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The Blue Letter Bible

Don Stewart :: If Jesus Was the Messiah, Why Did His People Reject Him?

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Don Stewart

Though there were many factors that led the Jewish people to reject Jesus as their Messiah, it can be stated simply: they did not believe in Him because they did not want to believe. It is the same reason most people throughout history have rejected Jesus as Messiah. It is not that they could not believe, it is that they would not believe. It is not that people need more evidence, it is that they do not act upon the evidence that they have.

There Was Corrupt Leadership In Jesus' Day

The religious leaders at the time of Jesus were corrupt. Their leadership was indicative of the spiritual state of the people. Though the people went through the proper rituals that God had commanded, their hearts were not in them. They were not that interested in the truth of God.

The Story Of Lazarus Illustrates Their Lack Of Interest In The Truth

The New Testament provides many such examples of the religious leaders attempting to suppress the truth of God. A case in point is that of Lazarus. In the presence of the religious rulers, Jesus brought back Lazarus from the dead after Lazarus had been dead four days. One would think that such a miracle would at least make them consider believing in Jesus as the Messiah, because from their own testimony they never saw anyone do such miracles. But discussing about what to do with Jesus, they decided to kill Him.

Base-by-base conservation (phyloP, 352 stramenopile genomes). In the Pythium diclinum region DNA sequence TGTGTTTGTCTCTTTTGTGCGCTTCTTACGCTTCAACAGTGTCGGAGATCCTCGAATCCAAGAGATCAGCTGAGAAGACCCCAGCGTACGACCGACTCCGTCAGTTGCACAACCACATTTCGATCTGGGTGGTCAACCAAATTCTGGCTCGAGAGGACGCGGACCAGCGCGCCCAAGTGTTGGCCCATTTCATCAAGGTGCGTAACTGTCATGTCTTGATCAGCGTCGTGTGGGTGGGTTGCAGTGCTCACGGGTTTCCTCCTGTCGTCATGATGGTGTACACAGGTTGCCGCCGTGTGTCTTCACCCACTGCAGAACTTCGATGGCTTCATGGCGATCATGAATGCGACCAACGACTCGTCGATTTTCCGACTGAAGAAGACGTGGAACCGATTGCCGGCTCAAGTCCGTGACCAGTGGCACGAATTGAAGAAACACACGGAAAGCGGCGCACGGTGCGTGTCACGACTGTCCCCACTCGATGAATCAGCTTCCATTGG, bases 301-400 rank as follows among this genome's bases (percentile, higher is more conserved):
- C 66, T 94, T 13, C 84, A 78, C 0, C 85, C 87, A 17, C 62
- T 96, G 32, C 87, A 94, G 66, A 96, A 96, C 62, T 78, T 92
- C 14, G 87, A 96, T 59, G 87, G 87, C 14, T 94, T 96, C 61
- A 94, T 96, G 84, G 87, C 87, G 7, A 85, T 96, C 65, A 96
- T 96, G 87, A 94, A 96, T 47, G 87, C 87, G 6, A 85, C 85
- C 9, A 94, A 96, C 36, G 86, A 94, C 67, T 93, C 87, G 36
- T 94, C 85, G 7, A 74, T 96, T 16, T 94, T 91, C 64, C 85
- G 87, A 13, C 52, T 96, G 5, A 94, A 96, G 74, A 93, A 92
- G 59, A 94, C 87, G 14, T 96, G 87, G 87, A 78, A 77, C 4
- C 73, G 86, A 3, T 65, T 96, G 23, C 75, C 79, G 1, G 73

Then from that day on they plotted to put him to death (John 11:53).

Rather than causing belief, it made them want to get rid of Him. But it was not only Jesus that they wanted to kill.

Lazarus was walking around alive, a living testimony to the power and credentials of Jesus. Therefore, the religious leaders wanted to kill Lazarus also!

But the chief priests took counsel that they might also put Lazarus to death, because on account of him many of the Jews went away and believed in Jesus (John 12:10,11).

Jesus, in speaking to His disciples, summed up the state of the people: "Seeing they do not see, and hearing they do not hear, nor do they understand" (Matthew 13:13). The basic reason that the majority of the nation Israel rejected Jesus is simply because they did not want to believe.

John The Baptist Acknowledged Jesus As The Messiah

John the Baptist, the forerunner of Christ, pointed Jesus out as the Messiah.

The next day John saw Jesus coming toward him, and said, 'Behold! The lamb of God who takes away the sin of the world!' (John 1:29).

John clearly identified Jesus as the Messiah. Yet we have the later account of John being put in prison by King Herod. The Baptist then sent two messengers to Jesus asking Him if He were the Christ or if they should look for another. Jesus answered in such a way that left no doubt He was the Messiah.

Go and tell John the things you have seen and heard: that the blind see, the lame walk, the lepers are cleansed, the deaf hear, the dead are raised, the poor have the gospel preached to them (Luke 7:22).

John certainly would have understood this message, for the signs Jesus was performing were the credentials of the Messiah.